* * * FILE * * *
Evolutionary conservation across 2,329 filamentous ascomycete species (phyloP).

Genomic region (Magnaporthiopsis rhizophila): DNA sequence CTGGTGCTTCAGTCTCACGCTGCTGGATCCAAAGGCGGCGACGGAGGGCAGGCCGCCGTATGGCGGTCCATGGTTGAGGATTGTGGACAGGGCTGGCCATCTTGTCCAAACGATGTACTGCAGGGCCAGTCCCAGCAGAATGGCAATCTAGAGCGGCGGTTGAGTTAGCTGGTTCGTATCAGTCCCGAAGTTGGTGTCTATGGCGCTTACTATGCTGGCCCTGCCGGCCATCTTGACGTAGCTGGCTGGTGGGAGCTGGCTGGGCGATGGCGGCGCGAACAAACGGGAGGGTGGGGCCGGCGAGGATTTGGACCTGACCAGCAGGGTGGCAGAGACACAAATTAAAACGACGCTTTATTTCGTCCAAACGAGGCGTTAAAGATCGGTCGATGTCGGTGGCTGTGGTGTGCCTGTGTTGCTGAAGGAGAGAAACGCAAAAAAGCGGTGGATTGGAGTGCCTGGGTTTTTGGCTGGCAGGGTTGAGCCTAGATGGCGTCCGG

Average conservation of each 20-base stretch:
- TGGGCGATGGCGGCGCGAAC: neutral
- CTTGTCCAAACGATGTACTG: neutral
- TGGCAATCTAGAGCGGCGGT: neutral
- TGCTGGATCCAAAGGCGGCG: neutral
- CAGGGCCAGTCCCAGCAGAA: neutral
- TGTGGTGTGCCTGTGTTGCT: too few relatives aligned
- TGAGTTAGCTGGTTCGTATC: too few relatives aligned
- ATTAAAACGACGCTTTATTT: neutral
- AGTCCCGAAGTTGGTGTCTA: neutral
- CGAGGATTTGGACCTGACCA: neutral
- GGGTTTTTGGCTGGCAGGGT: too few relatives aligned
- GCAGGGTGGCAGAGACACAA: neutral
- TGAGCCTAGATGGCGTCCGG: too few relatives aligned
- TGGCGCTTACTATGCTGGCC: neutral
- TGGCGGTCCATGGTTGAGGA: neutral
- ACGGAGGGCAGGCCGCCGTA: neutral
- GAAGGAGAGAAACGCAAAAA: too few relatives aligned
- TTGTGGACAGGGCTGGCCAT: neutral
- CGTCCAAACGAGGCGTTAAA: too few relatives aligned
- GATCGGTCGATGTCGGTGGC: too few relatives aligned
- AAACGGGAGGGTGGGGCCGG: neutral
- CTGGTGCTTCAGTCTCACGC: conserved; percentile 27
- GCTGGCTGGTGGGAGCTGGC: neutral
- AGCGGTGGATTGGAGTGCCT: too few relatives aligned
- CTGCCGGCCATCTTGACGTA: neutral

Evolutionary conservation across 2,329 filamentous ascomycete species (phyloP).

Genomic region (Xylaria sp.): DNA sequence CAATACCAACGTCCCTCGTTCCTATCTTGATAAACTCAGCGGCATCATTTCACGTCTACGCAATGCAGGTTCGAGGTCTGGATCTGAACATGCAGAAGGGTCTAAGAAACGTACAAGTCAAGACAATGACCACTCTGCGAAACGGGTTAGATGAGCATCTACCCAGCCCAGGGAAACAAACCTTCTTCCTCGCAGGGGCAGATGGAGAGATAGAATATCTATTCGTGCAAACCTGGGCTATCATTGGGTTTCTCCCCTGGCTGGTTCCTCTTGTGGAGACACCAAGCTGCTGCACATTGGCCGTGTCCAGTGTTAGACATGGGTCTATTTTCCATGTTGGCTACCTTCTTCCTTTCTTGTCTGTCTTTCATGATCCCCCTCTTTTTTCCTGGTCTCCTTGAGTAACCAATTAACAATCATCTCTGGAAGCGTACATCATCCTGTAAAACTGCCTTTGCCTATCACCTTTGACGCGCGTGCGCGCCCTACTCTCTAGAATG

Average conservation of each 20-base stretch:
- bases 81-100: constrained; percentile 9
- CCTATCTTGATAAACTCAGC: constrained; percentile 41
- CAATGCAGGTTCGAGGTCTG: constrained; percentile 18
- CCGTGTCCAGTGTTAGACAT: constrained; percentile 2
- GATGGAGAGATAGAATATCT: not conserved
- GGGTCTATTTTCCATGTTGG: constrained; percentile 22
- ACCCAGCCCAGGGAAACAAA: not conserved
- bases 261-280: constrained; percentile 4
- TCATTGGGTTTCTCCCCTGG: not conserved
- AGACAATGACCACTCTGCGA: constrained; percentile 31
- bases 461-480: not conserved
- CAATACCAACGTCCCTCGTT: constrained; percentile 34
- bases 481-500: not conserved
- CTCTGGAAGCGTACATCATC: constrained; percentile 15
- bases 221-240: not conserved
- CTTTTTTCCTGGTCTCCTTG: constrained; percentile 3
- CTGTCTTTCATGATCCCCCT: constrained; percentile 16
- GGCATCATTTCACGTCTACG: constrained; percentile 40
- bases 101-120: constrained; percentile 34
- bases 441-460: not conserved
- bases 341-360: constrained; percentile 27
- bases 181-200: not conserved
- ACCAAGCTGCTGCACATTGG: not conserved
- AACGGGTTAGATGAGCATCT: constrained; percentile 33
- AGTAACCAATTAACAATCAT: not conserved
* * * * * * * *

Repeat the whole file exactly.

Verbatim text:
Evolutionary conservation across 2,329 filamentous ascomycete species (phyloP).

Genomic region (Magnaporthiopsis rhizophila): DNA sequence CTGGTGCTTCAGTCTCACGCTGCTGGATCCAAAGGCGGCGACGGAGGGCAGGCCGCCGTATGGCGGTCCATGGTTGAGGATTGTGGACAGGGCTGGCCATCTTGTCCAAACGATGTACTGCAGGGCCAGTCCCAGCAGAATGGCAATCTAGAGCGGCGGTTGAGTTAGCTGGTTCGTATCAGTCCCGAAGTTGGTGTCTATGGCGCTTACTATGCTGGCCCTGCCGGCCATCTTGACGTAGCTGGCTGGTGGGAGCTGGCTGGGCGATGGCGGCGCGAACAAACGGGAGGGTGGGGCCGGCGAGGATTTGGACCTGACCAGCAGGGTGGCAGAGACACAAATTAAAACGACGCTTTATTTCGTCCAAACGAGGCGTTAAAGATCGGTCGATGTCGGTGGCTGTGGTGTGCCTGTGTTGCTGAAGGAGAGAAACGCAAAAAAGCGGTGGATTGGAGTGCCTGGGTTTTTGGCTGGCAGGGTTGAGCCTAGATGGCGTCCGG

Average conservation of each 20-base stretch:
- TGGGCGATGGCGGCGCGAAC: neutral
- CTTGTCCAAACGATGTACTG: neutral
- TGGCAATCTAGAGCGGCGGT: neutral
- TGCTGGATCCAAAGGCGGCG: neutral
- CAGGGCCAGTCCCAGCAGAA: neutral
- TGTGGTGTGCCTGTGTTGCT: too few relatives aligned
- TGAGTTAGCTGGTTCGTATC: too few relatives aligned
- ATTAAAACGACGCTTTATTT: neutral
- AGTCCCGAAGTTGGTGTCTA: neutral
- CGAGGATTTGGACCTGACCA: neutral
- GGGTTTTTGGCTGGCAGGGT: too few relatives aligned
- GCAGGGTGGCAGAGACACAA: neutral
- TGAGCCTAGATGGCGTCCGG: too few relatives aligned
- TGGCGCTTACTATGCTGGCC: neutral
- TGGCGGTCCATGGTTGAGGA: neutral
- ACGGAGGGCAGGCCGCCGTA: neutral
- GAAGGAGAGAAACGCAAAAA: too few relatives aligned
- TTGTGGACAGGGCTGGCCAT: neutral
- CGTCCAAACGAGGCGTTAAA: too few relatives aligned
- GATCGGTCGATGTCGGTGGC: too few relatives aligned
- AAACGGGAGGGTGGGGCCGG: neutral
- CTGGTGCTTCAGTCTCACGC: conserved; percentile 27
- GCTGGCTGGTGGGAGCTGGC: neutral
- AGCGGTGGATTGGAGTGCCT: too few relatives aligned
- CTGCCGGCCATCTTGACGTA: neutral

Evolutionary conservation across 2,329 filamentous ascomycete species (phyloP).

Genomic region (Xylaria sp.): DNA sequence CAATACCAACGTCCCTCGTTCCTATCTTGATAAACTCAGCGGCATCATTTCACGTCTACGCAATGCAGGTTCGAGGTCTGGATCTGAACATGCAGAAGGGTCTAAGAAACGTACAAGTCAAGACAATGACCACTCTGCGAAACGGGTTAGATGAGCATCTACCCAGCCCAGGGAAACAAACCTTCTTCCTCGCAGGGGCAGATGGAGAGATAGAATATCTATTCGTGCAAACCTGGGCTATCATTGGGTTTCTCCCCTGGCTGGTTCCTCTTGTGGAGACACCAAGCTGCTGCACATTGGCCGTGTCCAGTGTTAGACATGGGTCTATTTTCCATGTTGGCTACCTTCTTCCTTTCTTGTCTGTCTTTCATGATCCCCCTCTTTTTTCCTGGTCTCCTTGAGTAACCAATTAACAATCATCTCTGGAAGCGTACATCATCCTGTAAAACTGCCTTTGCCTATCACCTTTGACGCGCGTGCGCGCCCTACTCTCTAGAATG

Average conservation of each 20-base stretch:
- bases 81-100: constrained; percentile 9
- CCTATCTTGATAAACTCAGC: constrained; percentile 41
- CAATGCAGGTTCGAGGTCTG: constrained; percentile 18
- CCGTGTCCAGTGTTAGACAT: constrained; percentile 2
- GATGGAGAGATAGAATATCT: not conserved
- GGGTCTATTTTCCATGTTGG: constrained; percentile 22
- ACCCAGCCCAGGGAAACAAA: not conserved
- bases 261-280: constrained; percentile 4
- TCATTGGGTTTCTCCCCTGG: not conserved
- AGACAATGACCACTCTGCGA: constrained; percentile 31
- bases 461-480: not conserved
- CAATACCAACGTCCCTCGTT: constrained; percentile 34
- bases 481-500: not conserved
- CTCTGGAAGCGTACATCATC: constrained; percentile 15
- bases 221-240: not conserved
- CTTTTTTCCTGGTCTCCTTG: constrained; percentile 3
- CTGTCTTTCATGATCCCCCT: constrained; percentile 16
- GGCATCATTTCACGTCTACG: constrained; percentile 40
- bases 101-120: constrained; percentile 34
- bases 441-460: not conserved
- bases 341-360: constrained; percentile 27
- bases 181-200: not conserved
- ACCAAGCTGCTGCACATTGG: not conserved
- AACGGGTTAGATGAGCATCT: constrained; percentile 33
- AGTAACCAATTAACAATCAT: not conserved